Houston newspaper breaks story about failure of many medical laboratories to report certain test results to public health laboratories, thus delaying investigations of disease outbreaks
Once again, problems with the existing system of medical laboratory testing made national news. This time, the key players were a maker of ice cream, clinical laboratories, and public health laboratories.
It was a Houston newspaper that first reported a pattern of failures in how clinical laboratories and public health laboratories communicate as clinical labs identify patients who tested positive for listeriosis, a bacterial infection most commonly caused by Listeria monocytogenes. These test results were associated with the recent listeriosis outbreak that was connected to Blue Bell ice cream.
Blue Bell, Listeria, and Lab Failures
On July 18, 2015, the Houston Chronicle reported on David Philip Shockley. He is a retirement community administrator who believes he contracted listeriosis by eating Blue Bell ice cream.
Shockley lived in Houston at the time. When he didn’t arrive at his job, co-workers went to check on him. He was found in his floor, with a high fever and shallow breathing. Shockley was taken to the hospital where doctors took blood samples, which were then sent to a clinical laboratory for testing. The results were positive for listeriosis.
Such a sample is called an isolate. When listeria is confirmed, most state laws require the medical laboratory to submit the isolate to the State Department of Health, where its DNA is extracted and recorded. The result is known as the bacteria’s DNA fingerprint. The Centers for Disease Control (CDC) manages a database of such fingerprints called PulseNet.
PulseNet is designed to help track foodborne illness. If, for example, several matching isolates from different parts of the country are recorded in PulseNet, linking them is far easier than it was before the system was implemented in 1996. However, if the isolates never make it to the State Department of Health, they will not be recorded in PulseNet and the illness will remain untracked.
That is exactly what happened in Shockley’s case. His doctors received the report confirming he had listeriosis, but the isolate never arrived in the Texas Department of State Health Services and so was not matched to the listeria samples that had been taken from Blue Bell Creameries.
The Chronicle reported that as many as 25% of listeria isolates identified by clinical laboratories in Texas were not recorded in the last five years. In some states, that number is as high as 40%.
State Laws Rarely Enforced
Thirty-one states have laws in place requiring isolates be submitted so that they can be recorded in PulseNet. However, based in its investigation the Chronicle discovered that these laws are rarely enforced and penalties are rarely imposed on labs, such as the delay in reporting by the medical laboratory that processed Shockley’s sample.
As part of an agreement with the Food and Drug Administration (FDA), the Association of Public Health Laboratories (APHL) convened a clinical isolates work group to study the issues surrounding the submission of isolates to PulseNet. According to an APHL report, “Since many states do not require the submission of foodborne isolates, public health must rely on the voluntary and timely submission of isolates from these laboratories.”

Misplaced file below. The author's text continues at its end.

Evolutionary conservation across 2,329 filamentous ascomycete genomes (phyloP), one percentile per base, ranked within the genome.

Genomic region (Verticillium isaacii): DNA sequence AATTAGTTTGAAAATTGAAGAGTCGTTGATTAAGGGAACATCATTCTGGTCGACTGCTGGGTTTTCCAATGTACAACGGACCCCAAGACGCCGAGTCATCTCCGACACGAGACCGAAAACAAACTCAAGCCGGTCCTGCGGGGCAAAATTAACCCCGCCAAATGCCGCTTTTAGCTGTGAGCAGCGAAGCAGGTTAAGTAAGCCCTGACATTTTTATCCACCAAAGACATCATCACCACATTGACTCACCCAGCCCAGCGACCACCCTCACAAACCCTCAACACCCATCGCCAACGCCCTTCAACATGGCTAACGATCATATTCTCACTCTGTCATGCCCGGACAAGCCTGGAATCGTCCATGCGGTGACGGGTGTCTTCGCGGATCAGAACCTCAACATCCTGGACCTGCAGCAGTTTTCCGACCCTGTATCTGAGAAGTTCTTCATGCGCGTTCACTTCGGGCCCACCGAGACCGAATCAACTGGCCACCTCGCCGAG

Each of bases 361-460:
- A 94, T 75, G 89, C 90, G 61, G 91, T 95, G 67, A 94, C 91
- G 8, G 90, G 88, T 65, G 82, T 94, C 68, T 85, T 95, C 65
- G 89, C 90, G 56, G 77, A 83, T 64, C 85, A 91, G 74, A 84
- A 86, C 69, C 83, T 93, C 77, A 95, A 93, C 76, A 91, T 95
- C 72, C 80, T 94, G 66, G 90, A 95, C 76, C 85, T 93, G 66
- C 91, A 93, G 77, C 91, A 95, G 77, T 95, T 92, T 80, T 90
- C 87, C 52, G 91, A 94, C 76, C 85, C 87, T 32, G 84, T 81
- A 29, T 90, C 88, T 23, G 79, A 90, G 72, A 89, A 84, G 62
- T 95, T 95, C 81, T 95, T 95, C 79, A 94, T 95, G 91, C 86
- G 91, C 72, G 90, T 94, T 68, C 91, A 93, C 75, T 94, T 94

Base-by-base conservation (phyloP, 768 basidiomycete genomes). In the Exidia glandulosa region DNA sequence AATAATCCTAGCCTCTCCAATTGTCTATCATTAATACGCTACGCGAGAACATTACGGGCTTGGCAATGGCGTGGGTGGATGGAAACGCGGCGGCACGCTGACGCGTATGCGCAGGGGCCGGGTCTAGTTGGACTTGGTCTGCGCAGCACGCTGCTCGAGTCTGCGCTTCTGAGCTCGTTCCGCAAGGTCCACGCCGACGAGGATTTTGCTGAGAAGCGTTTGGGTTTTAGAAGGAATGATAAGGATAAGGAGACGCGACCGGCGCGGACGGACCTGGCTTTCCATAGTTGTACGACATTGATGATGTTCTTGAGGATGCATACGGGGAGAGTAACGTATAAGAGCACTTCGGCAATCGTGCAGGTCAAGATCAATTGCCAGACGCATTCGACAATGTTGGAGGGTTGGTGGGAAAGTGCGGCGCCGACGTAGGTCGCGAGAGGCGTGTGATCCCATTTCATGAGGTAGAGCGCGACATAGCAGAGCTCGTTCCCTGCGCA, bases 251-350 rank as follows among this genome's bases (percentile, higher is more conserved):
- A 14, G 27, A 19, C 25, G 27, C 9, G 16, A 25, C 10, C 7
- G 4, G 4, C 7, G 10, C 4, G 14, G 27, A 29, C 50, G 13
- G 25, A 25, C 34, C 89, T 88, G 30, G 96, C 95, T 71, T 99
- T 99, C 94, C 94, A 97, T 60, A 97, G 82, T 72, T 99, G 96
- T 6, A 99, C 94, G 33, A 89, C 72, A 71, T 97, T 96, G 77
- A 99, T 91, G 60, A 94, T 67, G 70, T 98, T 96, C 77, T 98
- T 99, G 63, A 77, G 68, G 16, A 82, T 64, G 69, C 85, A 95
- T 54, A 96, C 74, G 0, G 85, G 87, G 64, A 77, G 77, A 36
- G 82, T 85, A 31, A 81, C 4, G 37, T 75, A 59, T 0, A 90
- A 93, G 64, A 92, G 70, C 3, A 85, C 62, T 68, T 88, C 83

Newborn Screenings in the News
Just as PulseNet is supposed to help protect public health, the nation’s program of newborn screening is designed to protect babies. Also like PulseNet, the protection provided depends on many and varied entities each doing their part in a timely and efficient manner. Hospitals must collect the blood and make sure the sample gets to the testing lab. Then, the lab must perform the screening, and return the results to the hospital quickly and efficiently.
Despite the fact that guidelines were in place in 2013, and funding appropriated, there were still problems with the screening program (see “Medical Laboratories at Hospitals Urged to Improve Newborn Screening Procedures After Wisconsin Report Uncovers Shocking Testing Delays,” Dark Daily, February 19, 2014). The Milwaukee Wisconsin Journal Sentinel ran a series of articles highlighting the issues and how they impacted real people. Issues associated with compliance with state laws mandating newborn screening included:
• Some hospitals routinely batched samples, which meant delays getting those samples to the medical laboratory performing the screening tests.
• Some hospitals continued using the U.S. postal service rather than a courier service.
• Many labs collecting newborn screening samples were closed overnight, on the weekends, and during holidays, which sometimes led to additional delays in delivering the specimens to the laboratory performing newborn screening.
Media coverage about such widespread problems and non-compliance with newborn screening laws helped bring about the passage of the Newborn Screening Saves Lives Reauthorization Act. The public scrutiny also pushed states to begin releasing information about the newborn screening performance of individual hospitals.
Increased Visibility May Lead to Better Outcomes
Taken together, the news stories about the systemic problems and non-compliance with state laws involving newborn screening and the reporting of isolates provide a picture of how journalists are exploring mistakes within the medical laboratory testing system and bringing them to the attention of the public. Visibility and transparency are increasing. Whether such publicity results in more regulation,—as in the case of the newborn screening program—or additional scrutiny by industry associations, the effect is likely to be positive for public health, but perhaps uncomfortable for clinical laboratories and pathology groups.